Circus-Circus ReBoot Ride and Science Space
By James Decker
Once we lived vicariously through the lives of great men and women:
emperors and queens, lords, priests and pardoners, robber barons and
rock stars. They led by building fires that could consume the attention
and the labor of thousands. These fires were at first the threat of
violence which grabs attention and obedience like nothing else, but
increasingly violence was refined to spectacle and eventual took more
subtle turns violence and fear shaded into other feelings, hopes as
well as fears. The palaces, tombs, and libraries along with the lives
of these men and women were storybook spectacles, lived for their
audiences, to inspire their subjects, to surround their employees,
to arouse their fans, and of course to serve their customers. When
we talk about digital enhancements to location based entertainment
then, we are talking about a tradition as old as history itself. But
the tradition seems in many ways to be turning inside out insofar
as rulers now seek to contain their spectacle, to ride on the coattails
of bland spectacle, the move along there's nothing of interesting
here model. The palaces are now family homes in walled communities
and public parks have been erected, spectacles with an admission fee.
Las Vegas serves the people as a kind of time-share property where
rent is measured by the minute rather than the month.
Caesar's Palaces delivers plaster and leaves the alchemy to people's
imaginations. And the success of Las Vegas has thus far boundless.
Today, the people press their Reebok soles against real Italian marble
in The Bellagio. If they can't exactly stop to smell the flowers,
they at least shuffle past ten thousand flowers, then back to the
slots. The surrogate Caesar continues to issue coins into the hands
of the masses, microviolence to purse and pride; but now shades of
fear and hope want to aggregate back into full scale fear and violence.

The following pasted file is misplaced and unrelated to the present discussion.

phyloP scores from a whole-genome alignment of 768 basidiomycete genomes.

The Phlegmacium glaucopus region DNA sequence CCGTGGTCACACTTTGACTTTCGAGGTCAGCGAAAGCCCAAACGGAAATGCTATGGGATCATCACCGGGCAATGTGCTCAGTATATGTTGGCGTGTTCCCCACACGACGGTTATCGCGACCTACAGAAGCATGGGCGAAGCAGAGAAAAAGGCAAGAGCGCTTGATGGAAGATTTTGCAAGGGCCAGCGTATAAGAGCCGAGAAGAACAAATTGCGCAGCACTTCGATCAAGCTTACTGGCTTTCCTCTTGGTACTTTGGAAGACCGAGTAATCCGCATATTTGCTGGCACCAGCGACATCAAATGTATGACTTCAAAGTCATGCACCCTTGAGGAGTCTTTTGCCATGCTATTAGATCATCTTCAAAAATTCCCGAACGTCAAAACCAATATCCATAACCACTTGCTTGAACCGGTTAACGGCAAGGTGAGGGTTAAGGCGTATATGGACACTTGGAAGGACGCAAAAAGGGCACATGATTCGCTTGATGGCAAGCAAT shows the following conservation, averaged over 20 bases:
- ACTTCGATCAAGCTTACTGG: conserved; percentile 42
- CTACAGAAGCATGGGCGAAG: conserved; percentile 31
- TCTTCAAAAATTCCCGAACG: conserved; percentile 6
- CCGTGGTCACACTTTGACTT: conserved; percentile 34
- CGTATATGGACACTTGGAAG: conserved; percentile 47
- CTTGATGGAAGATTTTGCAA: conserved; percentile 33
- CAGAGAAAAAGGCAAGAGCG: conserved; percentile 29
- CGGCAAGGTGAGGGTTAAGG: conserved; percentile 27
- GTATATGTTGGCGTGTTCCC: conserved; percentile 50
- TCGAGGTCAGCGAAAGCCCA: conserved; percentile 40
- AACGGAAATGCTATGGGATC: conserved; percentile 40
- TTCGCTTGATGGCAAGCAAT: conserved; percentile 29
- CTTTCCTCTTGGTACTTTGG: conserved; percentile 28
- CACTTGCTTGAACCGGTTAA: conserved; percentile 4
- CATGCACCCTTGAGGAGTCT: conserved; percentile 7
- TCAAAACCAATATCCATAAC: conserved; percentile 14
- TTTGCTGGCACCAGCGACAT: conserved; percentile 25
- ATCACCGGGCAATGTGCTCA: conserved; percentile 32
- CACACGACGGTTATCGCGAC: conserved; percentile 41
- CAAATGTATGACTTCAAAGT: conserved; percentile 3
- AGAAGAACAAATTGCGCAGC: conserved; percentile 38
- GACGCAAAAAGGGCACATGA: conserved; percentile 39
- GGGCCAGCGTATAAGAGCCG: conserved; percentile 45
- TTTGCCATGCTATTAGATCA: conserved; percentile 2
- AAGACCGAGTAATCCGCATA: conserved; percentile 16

Jackpots! A shark reef at Mandalay Bay lets you confront the toothy
demise nature spent billions of years designing for you. The problem
is you never take your hands out of your pockets. Now, we demand rides
such as Circus-Circus' ReBoot Ride. In this IMAX theater the inner-workings
of solid-state electronics are neither explained nor sold but inhabited
by characters imagined to live within the circuits. They spring from
these unknowably small spaces, from our imaginings of these spaces,
and if you think about it
from the circuitry itself which shakes
your seat as it paints the screen surrounding you. Ok, no doubt the
storyline sucks, but the message calling attention to the medium is
a kind of folding, a reflective thinking, that immersive experiences
in general seem to need to engage. It may not be so different from
the folding that The Bellagio realizes as it tampers with real/simulated
wealth. It's wisdom is to treat people's desires as real. ReBoot tampers
with media and imagines how it too could become real.
And yet, media is real. The spectacle that governs or at least organizes
our lives now involves television, film, adver-clothing, email, telephone,
and mobile wireless wear. The ability to synchronize these media is
a first step in the direction of re-realizing the spectacles which
media can make. Sure, violence will be first, and it will continue
to flower in a million and one genres from Shuttle Liftoff simulators
to Murder Mysteries that ring your home telephone. But, eventually,
couldn't these synchronized media tell true stories as well? My visit
to the World's Fair in 1992 included a trip to the Fujitsu pavilion
where IMAX was coupled to goggles with LCD lenses that opened and
shut your left and right eyes at different moments to render a sickeningly
realistic 3d space. Every audience member could be seen involuntarily
reaching out to touch the giant bunch of grapes that hung before us.
A virtual trip through the circulatory system of the racoon that ate
the grapes was science class and a roller coaster all rolled into
one. Are ReBoot Back to the future stories to lame to survive the
future? Let's hope.
ScienceSpace is George Mason University's project (http://www.virtual.gmu.edu/)
exploring VR applications in science education. This project suggests
that virtual experiences of the physical world according to scientific
principles could avert our naïve misconceptions about gravity,
mass, energy which are little different from the beliefs of our ancient,
medieval, and pre-Copernican ancestors. What might we be capable of?
Who knows, maybe in the long run the spectacle will come to serve
the people rather than the reverse. True stories could even become
more popular than pure fantasies, especially if it turns out that
by learning them, you could learn skills that mean you don't need
to go begging at Caesar's Place for your coins.